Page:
The City of Paris became grounded outside Simon's Town, Cape Colony on 21 March 1879, whilst transporting troops from Queens Town, County Cork, to Simon's Town.
This is a Newspaper article by a ranker about the cowardice of his officers:
The Cardigan Observer, Saturday 21 June 1879.
A GRAVE CHARGE
(From The "Evening Standard")
The " voice from the ranks" is seldom heard, but when it is, there is occasionally something in its echo. A case in point, which we hope is capable of explanation, is supplied by a ranker, whose communication finds insertion and endorsement in the Leeds Mercury. For the credit of the service, and with the view of eliciting a satisfactory explanation, we here draw attention to the most extra ordinary letter.
The correspondent of our contemporary - vouched for a being"a Private" and as writing from Ladysmith in April last - this writes in reference to the City of Paris episode, which, as hitherto narrated, made such a favourable impression, and gave such proud satisfaction to the public: "I am very, sorry to say that the officers of this regiment behaved most cowardly on board the City of Paris at the time she struck on the rocks.
They were the first to rush and seize the life buoys, thereby causing a panic among a lot of ignorant men, who did not realise any danger until they saw the officers with the life - belts on. You will scarcely believe that one person placed a lifebelt round his dogs neck just after the ship struck, whilst there were hundreds of of men with no means of saving their lives but by swimming".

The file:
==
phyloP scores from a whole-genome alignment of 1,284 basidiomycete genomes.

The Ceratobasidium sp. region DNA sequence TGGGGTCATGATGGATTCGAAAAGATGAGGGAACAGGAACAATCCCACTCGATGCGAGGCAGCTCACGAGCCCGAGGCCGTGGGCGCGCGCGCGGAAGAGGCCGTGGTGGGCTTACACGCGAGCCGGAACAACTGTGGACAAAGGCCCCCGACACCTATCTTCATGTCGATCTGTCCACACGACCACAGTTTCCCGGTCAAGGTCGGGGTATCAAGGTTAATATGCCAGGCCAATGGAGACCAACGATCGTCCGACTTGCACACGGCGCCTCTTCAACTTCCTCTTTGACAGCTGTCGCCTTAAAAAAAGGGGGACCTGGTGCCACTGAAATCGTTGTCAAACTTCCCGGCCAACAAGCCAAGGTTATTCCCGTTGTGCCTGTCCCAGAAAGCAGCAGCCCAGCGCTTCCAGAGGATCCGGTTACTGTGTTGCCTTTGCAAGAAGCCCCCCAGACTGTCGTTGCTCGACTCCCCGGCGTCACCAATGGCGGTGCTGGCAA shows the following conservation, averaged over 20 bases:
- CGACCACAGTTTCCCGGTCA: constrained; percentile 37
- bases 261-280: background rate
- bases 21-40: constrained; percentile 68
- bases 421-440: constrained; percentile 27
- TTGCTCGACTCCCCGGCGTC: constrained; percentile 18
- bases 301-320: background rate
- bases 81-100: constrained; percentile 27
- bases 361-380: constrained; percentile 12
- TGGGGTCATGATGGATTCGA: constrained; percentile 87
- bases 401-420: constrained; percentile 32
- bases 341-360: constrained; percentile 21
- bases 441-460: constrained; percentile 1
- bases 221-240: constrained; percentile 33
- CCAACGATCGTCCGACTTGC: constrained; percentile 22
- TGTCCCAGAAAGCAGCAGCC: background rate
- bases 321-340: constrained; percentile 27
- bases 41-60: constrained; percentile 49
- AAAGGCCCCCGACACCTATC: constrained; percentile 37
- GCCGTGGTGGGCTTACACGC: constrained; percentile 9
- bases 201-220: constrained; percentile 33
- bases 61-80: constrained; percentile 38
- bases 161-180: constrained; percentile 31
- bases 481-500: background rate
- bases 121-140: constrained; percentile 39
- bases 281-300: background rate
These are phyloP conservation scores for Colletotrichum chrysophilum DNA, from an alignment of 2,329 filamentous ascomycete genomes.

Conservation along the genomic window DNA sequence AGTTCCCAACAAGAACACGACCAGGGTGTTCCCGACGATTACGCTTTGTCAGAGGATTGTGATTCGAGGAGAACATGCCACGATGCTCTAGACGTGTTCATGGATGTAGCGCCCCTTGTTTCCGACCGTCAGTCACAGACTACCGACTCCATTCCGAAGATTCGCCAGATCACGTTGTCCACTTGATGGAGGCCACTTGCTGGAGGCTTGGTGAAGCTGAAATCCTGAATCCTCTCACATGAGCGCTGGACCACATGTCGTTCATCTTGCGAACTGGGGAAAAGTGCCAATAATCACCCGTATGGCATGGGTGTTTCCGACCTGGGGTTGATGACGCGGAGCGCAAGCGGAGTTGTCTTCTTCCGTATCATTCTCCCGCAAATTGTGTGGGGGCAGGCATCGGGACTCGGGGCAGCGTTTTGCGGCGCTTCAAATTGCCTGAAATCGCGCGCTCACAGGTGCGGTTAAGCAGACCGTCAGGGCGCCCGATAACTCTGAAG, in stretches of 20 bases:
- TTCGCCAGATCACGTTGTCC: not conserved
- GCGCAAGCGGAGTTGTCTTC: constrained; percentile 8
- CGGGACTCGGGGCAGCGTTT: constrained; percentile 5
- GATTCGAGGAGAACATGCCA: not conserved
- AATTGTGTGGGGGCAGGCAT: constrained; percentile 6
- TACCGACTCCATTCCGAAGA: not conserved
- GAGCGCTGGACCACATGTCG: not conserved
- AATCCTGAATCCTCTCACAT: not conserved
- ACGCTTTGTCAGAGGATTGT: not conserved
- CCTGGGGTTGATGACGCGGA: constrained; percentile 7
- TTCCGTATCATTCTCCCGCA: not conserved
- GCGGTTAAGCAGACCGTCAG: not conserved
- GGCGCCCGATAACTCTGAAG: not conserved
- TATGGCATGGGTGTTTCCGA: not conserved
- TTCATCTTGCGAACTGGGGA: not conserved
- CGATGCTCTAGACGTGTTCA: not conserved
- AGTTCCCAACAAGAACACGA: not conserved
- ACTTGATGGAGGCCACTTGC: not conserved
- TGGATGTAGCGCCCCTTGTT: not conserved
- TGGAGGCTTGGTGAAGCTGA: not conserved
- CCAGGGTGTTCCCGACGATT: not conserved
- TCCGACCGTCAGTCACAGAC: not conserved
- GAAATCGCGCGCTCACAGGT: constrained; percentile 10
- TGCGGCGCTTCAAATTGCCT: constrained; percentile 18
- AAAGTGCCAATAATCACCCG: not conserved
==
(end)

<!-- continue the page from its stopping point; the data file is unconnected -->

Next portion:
Now, can this be possible? The Leeds Mercury, at all events, gives ready credence to the statement, for it says, with regard to it, in its leading columns: " The statement is made by an eye-witness, or it would be incredible, and we can only regret we cannot publish the names of the officers who behaved so cowardly in the hour of peril.
The eye-witness and his infamous charge are this believed in by the Mercury, which in consequence, feels justified in branding the entire body of officers of the corps - some of them, if we mistake not, being officers of the Guards
detachment on foreign service - with the most shameful cowardice.
The responsibility the Mercury thus assumes, and the deep reflection it casts thereby, render it imperatively necessary that the City of Paris affair should now receive the amplest and strictest investigation. Throughout the north of England this story has been ringing for days past, the acceptance of it by the Leeds Mercury raising it completely out of the region of mere hearsay and news paper gossip.
Other charges are made by the writer against his officers in camp, such as their buying up all the vegetables so that the men cannot get any - their health thereby suffering.
These, however, sink into insignificance before this grave charge. We hold that for the honour of the service it must be met. How did the military officers on board the City of Paris really act? This is the question. Did they behave as this "voice from the ranks" describes; or did they, as we prefer still to think, meet the occasion like British soldiers and British gentleman?
Those few questions at the end were actual questions by the newspaper.
My question is, does anyone know what action was taken and if at all who were involved?